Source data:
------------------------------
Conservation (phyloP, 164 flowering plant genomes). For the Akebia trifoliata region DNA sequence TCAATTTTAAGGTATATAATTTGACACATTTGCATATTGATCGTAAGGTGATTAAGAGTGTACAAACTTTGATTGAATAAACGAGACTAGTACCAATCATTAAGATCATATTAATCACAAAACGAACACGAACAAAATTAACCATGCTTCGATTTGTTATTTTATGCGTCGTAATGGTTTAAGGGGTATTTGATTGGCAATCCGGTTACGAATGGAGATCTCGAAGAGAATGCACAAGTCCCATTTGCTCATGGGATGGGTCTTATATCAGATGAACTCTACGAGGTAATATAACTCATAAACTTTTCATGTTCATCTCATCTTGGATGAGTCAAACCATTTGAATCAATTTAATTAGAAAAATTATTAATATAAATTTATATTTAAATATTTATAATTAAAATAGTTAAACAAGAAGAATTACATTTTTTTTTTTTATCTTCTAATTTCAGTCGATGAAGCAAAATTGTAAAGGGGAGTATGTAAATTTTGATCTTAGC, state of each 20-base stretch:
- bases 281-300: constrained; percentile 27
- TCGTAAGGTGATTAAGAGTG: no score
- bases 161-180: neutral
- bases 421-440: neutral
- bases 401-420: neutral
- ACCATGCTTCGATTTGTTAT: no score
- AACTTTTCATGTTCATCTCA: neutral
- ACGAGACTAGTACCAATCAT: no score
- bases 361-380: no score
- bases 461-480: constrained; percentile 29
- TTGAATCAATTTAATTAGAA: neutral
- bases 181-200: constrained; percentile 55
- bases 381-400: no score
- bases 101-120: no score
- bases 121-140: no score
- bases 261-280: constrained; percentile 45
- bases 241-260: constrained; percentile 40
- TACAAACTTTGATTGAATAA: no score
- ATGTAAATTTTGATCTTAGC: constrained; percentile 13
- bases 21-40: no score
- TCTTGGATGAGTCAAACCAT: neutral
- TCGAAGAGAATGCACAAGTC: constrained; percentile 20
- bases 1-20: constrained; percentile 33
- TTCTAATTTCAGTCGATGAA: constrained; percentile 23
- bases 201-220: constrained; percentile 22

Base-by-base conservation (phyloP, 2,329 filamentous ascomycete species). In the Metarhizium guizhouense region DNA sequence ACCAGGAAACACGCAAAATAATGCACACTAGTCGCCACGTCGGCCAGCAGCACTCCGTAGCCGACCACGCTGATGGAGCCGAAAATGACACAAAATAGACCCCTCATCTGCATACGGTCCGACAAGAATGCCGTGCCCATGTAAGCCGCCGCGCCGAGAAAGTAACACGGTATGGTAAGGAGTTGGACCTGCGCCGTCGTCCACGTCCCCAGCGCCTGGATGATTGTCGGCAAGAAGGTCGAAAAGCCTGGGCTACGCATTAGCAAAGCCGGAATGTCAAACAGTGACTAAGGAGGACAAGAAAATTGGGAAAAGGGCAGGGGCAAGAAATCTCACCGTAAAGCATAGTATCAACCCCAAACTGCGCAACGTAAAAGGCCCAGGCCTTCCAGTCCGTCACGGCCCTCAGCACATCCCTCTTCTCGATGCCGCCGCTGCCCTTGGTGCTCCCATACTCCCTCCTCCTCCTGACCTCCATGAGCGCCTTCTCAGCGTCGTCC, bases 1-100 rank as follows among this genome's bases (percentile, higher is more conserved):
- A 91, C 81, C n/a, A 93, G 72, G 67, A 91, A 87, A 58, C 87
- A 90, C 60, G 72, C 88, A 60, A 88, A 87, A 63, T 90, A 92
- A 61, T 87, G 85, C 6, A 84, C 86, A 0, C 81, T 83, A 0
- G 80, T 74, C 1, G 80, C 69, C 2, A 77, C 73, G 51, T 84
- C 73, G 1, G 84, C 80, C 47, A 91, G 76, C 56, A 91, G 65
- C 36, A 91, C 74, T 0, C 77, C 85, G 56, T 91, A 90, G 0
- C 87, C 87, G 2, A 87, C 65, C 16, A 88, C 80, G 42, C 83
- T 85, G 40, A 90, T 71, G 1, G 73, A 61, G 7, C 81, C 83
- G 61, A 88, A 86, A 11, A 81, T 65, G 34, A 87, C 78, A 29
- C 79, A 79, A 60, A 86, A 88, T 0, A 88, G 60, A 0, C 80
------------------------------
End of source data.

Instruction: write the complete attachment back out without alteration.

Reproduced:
Conservation (phyloP, 164 flowering plant genomes). For the Akebia trifoliata region DNA sequence TCAATTTTAAGGTATATAATTTGACACATTTGCATATTGATCGTAAGGTGATTAAGAGTGTACAAACTTTGATTGAATAAACGAGACTAGTACCAATCATTAAGATCATATTAATCACAAAACGAACACGAACAAAATTAACCATGCTTCGATTTGTTATTTTATGCGTCGTAATGGTTTAAGGGGTATTTGATTGGCAATCCGGTTACGAATGGAGATCTCGAAGAGAATGCACAAGTCCCATTTGCTCATGGGATGGGTCTTATATCAGATGAACTCTACGAGGTAATATAACTCATAAACTTTTCATGTTCATCTCATCTTGGATGAGTCAAACCATTTGAATCAATTTAATTAGAAAAATTATTAATATAAATTTATATTTAAATATTTATAATTAAAATAGTTAAACAAGAAGAATTACATTTTTTTTTTTTATCTTCTAATTTCAGTCGATGAAGCAAAATTGTAAAGGGGAGTATGTAAATTTTGATCTTAGC, state of each 20-base stretch:
- bases 281-300: constrained; percentile 27
- TCGTAAGGTGATTAAGAGTG: no score
- bases 161-180: neutral
- bases 421-440: neutral
- bases 401-420: neutral
- ACCATGCTTCGATTTGTTAT: no score
- AACTTTTCATGTTCATCTCA: neutral
- ACGAGACTAGTACCAATCAT: no score
- bases 361-380: no score
- bases 461-480: constrained; percentile 29
- TTGAATCAATTTAATTAGAA: neutral
- bases 181-200: constrained; percentile 55
- bases 381-400: no score
- bases 101-120: no score
- bases 121-140: no score
- bases 261-280: constrained; percentile 45
- bases 241-260: constrained; percentile 40
- TACAAACTTTGATTGAATAA: no score
- ATGTAAATTTTGATCTTAGC: constrained; percentile 13
- bases 21-40: no score
- TCTTGGATGAGTCAAACCAT: neutral
- TCGAAGAGAATGCACAAGTC: constrained; percentile 20
- bases 1-20: constrained; percentile 33
- TTCTAATTTCAGTCGATGAA: constrained; percentile 23
- bases 201-220: constrained; percentile 22

Base-by-base conservation (phyloP, 2,329 filamentous ascomycete species). In the Metarhizium guizhouense region DNA sequence ACCAGGAAACACGCAAAATAATGCACACTAGTCGCCACGTCGGCCAGCAGCACTCCGTAGCCGACCACGCTGATGGAGCCGAAAATGACACAAAATAGACCCCTCATCTGCATACGGTCCGACAAGAATGCCGTGCCCATGTAAGCCGCCGCGCCGAGAAAGTAACACGGTATGGTAAGGAGTTGGACCTGCGCCGTCGTCCACGTCCCCAGCGCCTGGATGATTGTCGGCAAGAAGGTCGAAAAGCCTGGGCTACGCATTAGCAAAGCCGGAATGTCAAACAGTGACTAAGGAGGACAAGAAAATTGGGAAAAGGGCAGGGGCAAGAAATCTCACCGTAAAGCATAGTATCAACCCCAAACTGCGCAACGTAAAAGGCCCAGGCCTTCCAGTCCGTCACGGCCCTCAGCACATCCCTCTTCTCGATGCCGCCGCTGCCCTTGGTGCTCCCATACTCCCTCCTCCTCCTGACCTCCATGAGCGCCTTCTCAGCGTCGTCC, bases 1-100 rank as follows among this genome's bases (percentile, higher is more conserved):
- A 91, C 81, C n/a, A 93, G 72, G 67, A 91, A 87, A 58, C 87
- A 90, C 60, G 72, C 88, A 60, A 88, A 87, A 63, T 90, A 92
- A 61, T 87, G 85, C 6, A 84, C 86, A 0, C 81, T 83, A 0
- G 80, T 74, C 1, G 80, C 69, C 2, A 77, C 73, G 51, T 84
- C 73, G 1, G 84, C 80, C 47, A 91, G 76, C 56, A 91, G 65
- C 36, A 91, C 74, T 0, C 77, C 85, G 56, T 91, A 90, G 0
- C 87, C 87, G 2, A 87, C 65, C 16, A 88, C 80, G 42, C 83
- T 85, G 40, A 90, T 71, G 1, G 73, A 61, G 7, C 81, C 83
- G 61, A 88, A 86, A 11, A 81, T 65, G 34, A 87, C 78, A 29
- C 79, A 79, A 60, A 86, A 88, T 0, A 88, G 60, A 0, C 80